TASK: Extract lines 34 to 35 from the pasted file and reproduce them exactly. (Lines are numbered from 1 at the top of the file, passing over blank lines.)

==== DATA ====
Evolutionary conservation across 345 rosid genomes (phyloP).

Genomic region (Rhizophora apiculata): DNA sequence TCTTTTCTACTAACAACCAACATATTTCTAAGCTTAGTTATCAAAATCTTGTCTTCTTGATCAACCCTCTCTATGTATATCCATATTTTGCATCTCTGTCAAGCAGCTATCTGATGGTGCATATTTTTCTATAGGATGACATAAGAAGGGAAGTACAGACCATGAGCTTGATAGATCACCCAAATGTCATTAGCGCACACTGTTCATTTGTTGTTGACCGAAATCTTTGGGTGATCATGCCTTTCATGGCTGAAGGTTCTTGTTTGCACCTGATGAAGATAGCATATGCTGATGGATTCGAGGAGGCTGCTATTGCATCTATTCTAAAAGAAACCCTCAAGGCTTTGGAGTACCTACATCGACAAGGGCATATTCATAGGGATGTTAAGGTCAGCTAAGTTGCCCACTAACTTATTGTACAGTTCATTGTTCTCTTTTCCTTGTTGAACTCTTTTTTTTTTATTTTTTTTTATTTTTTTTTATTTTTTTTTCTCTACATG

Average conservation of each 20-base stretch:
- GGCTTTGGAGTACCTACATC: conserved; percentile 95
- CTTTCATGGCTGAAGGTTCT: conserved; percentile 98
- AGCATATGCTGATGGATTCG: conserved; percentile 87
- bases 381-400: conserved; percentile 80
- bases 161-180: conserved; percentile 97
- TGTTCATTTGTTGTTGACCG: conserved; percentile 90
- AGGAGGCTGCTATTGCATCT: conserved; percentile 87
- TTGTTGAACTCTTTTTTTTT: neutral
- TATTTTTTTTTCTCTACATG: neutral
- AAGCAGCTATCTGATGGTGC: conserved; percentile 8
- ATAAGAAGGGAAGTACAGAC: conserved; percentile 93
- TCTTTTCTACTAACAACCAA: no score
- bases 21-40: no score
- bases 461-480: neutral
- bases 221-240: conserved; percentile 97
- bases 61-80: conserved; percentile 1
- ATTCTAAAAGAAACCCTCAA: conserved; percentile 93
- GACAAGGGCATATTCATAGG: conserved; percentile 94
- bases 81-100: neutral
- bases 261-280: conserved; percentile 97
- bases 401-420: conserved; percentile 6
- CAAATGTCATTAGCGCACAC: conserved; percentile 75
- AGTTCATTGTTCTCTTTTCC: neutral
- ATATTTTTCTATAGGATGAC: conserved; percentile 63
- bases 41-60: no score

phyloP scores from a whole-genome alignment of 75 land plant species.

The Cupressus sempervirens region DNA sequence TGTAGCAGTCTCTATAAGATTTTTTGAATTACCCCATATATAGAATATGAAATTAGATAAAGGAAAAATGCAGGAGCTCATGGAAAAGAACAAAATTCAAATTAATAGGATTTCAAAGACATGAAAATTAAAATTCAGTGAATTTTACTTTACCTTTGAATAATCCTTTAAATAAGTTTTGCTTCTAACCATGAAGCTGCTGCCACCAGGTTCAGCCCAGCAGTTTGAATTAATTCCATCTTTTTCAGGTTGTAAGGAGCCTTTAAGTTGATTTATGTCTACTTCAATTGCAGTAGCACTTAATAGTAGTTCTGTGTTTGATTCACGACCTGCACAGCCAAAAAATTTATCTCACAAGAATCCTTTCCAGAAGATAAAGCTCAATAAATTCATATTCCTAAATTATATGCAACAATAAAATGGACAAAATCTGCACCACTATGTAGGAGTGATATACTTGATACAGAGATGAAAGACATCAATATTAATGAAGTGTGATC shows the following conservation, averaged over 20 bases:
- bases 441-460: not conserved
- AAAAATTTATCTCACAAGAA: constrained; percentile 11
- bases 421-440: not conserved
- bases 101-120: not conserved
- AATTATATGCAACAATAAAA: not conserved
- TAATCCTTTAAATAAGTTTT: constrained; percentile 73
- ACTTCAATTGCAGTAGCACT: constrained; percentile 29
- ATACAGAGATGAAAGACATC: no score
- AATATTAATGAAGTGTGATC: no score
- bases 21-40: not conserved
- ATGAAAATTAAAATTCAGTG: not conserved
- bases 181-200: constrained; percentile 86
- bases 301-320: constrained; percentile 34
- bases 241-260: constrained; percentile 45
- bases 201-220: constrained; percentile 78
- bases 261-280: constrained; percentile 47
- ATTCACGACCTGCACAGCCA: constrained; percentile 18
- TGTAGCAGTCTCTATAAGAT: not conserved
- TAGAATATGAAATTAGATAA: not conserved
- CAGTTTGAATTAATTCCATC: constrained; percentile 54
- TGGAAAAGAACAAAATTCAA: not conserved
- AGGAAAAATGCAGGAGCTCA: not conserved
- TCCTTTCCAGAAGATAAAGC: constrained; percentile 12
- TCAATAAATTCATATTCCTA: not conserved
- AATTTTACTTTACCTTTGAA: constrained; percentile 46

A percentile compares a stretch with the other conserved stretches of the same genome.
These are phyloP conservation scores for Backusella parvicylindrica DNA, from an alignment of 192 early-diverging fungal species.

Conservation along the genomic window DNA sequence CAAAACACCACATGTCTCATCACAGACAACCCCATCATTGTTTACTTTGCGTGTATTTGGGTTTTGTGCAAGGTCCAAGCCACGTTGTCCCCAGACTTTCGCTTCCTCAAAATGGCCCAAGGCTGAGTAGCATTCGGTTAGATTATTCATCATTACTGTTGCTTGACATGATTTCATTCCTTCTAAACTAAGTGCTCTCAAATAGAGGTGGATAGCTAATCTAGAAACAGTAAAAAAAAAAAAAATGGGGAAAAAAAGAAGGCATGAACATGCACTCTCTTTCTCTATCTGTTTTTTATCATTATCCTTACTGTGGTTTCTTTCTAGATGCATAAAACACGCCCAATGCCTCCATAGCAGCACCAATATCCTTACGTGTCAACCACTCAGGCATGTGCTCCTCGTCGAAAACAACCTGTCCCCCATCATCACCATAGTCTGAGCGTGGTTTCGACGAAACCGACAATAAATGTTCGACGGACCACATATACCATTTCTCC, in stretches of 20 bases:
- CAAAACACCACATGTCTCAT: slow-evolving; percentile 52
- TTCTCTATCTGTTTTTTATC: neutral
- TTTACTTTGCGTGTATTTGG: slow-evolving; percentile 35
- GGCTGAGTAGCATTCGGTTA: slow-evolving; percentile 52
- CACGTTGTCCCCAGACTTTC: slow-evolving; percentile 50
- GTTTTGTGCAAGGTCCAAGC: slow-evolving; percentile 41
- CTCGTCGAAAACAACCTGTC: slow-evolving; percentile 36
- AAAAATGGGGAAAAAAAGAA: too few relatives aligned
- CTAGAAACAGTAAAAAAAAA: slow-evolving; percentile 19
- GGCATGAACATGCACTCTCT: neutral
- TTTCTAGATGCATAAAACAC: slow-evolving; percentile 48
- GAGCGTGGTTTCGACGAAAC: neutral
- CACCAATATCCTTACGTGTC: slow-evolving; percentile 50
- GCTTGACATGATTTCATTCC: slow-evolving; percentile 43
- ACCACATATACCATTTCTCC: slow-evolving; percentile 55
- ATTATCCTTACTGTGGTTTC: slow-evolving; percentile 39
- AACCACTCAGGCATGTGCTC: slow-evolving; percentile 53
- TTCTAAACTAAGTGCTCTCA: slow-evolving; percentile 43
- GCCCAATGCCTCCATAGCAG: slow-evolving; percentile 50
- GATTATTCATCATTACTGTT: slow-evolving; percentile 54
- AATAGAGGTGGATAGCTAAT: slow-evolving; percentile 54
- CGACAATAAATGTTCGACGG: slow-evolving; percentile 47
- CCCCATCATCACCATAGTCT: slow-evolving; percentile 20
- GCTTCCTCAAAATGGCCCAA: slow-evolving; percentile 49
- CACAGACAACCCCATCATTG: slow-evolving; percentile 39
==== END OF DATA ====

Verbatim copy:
- bases 101-120: not conserved
- AATTATATGCAACAATAAAA: not conserved